- The newly developed paper-based sensor patch could allow diabetics to effectively measure glucose levels during exercise.
- The wearable and disposable patch allows for non-invasive monitoring of glucose in human sweat.
- Sweat-based glucose sensing is helpful in managing exercise-induced hypoglycemia.
The sensor patch developed by researchers at Binghamton University, State University of New York could allow diabetics to effectively measure glucose levels during exercise.
Choi and fellow researchers have developed and demonstrated a self-powered, wearable and disposable patch that allows for non-invasive monitoring of glucose in human sweat. This wearable, single-use biosensor integrates a vertically stacked, paper-based glucose/oxygen enzymatic fuel cell into a standard Band-Aid adhesive patch.
‘The disposable paper-based sensor patch measures glucose levels in the sweat and helps in the prevention and management of exercise-induced hypoglycemia.’
"The paper-based device attaches directly to skin, wicks sweat to a reservoir where chemical energy is converted to electrical energy, and monitors glucose without external power and sophisticated readout instruments," said Choi.
Exercise- Induced Hypoglycemia
Hypoglycemia or low blood sugar in diabetic patients is a paradox since diabetes is characterized by high glucose levels in the blood. However, diabetics on insulin or certain oral hypoglycemic drugs and those who exercise can suffer from low blood sugar.
Normal glucose level in the body is between 70 to 110 mg/dL in a fasting state. Level below 70mg/dL is termed as hypoglycemia.
The brain depends on blood sugar as its primary source of energy, hypoglycemia interferes with the brain's ability to function properly and can cause dizziness, headache, blurred vision, difficulty concentrating and other neurological symptoms.
When the level of glucose falls below normal, the pancreas reduces the secretion of insulin and later increases the secretion of glucagon. Glucagon increases the glucose level by increasing its production by the liver. If for some reason the glucagon is insufficient, epinephrine is released by the body to increase the blood glucose level. Blood glucose levels in the body are maintained through a balance of insulin-glucagon production.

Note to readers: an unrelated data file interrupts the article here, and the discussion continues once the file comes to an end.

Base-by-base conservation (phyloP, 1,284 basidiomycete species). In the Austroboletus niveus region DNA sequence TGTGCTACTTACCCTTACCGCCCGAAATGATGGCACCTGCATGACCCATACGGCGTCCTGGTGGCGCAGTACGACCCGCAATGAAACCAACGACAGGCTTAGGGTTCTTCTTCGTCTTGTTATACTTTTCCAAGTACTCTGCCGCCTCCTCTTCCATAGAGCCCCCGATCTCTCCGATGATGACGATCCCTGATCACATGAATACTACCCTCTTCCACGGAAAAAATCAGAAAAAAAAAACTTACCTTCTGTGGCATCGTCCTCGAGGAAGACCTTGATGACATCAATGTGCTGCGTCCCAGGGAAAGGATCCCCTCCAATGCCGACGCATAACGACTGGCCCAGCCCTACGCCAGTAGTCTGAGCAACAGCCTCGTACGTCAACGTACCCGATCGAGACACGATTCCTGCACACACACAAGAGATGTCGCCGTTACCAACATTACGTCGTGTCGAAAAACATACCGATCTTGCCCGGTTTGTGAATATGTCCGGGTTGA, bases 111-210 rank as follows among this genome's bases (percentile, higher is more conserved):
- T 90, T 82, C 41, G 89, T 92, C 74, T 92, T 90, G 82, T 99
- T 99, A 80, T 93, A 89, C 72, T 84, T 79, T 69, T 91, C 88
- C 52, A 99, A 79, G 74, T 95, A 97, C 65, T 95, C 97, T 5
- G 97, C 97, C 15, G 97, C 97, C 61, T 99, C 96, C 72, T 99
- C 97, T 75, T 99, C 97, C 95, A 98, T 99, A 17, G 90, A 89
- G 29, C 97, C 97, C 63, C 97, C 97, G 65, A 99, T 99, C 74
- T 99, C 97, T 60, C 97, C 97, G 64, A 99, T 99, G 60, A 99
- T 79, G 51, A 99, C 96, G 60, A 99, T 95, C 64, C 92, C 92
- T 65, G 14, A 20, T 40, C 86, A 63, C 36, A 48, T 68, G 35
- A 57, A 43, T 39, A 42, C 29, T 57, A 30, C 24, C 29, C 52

Self-monitoring of Blood Glucose Levels During Exercise
Assessing blood glucose levels during a workout or symptoms of hypoglycemia is essential.
Most widespread methods for glucose self-testing involve monitoring glucose levels in blood. But at times, these instruments are not suitable for preventing hypoglycemia during exercise.
Testing Glucose Levels During Exercise
- The underlying process relies on invasive and inconvenient blood sampling, causing the possibility of sample contamination and skin irritation with sweat containing various electrolytes and proteins.
- The method needs patients to carry many accessories during physical activity, including lancets, alcohol swabs and a relatively large glucometer.
- The technique requires a sophisticated electrochemical sensing technique and sufficient electrical energy, which makes the technique difficult to be fully integrated in a compact and portable fashion.
Sweat-based glucose sensing is attractive for managing exercise-induced hypoglycemia because the measurement is performed during or immediately after exercise when there is enough sweat to obtain an adequate sample, said Choi.
This potential alleviates shortcomings of conventional non-invasive sweat sensors, which can be hampered by the difficulty of collecting enough sweat for analysis, sample evaporation and the relatively long time required for sample collection.
"The sensing platform holds considerable promise for efficient diabetes management, and a fully integrated system with a simple readout can be realized toward continuous non-invasive glucose monitoring," wrote the researchers.
- Seokheun Choi et al., A Single-Use, Self-Powered, Paper-Based Sensor Patch for Detection of Exercise-Induced Hypoglycemia, Micromechanics (2017)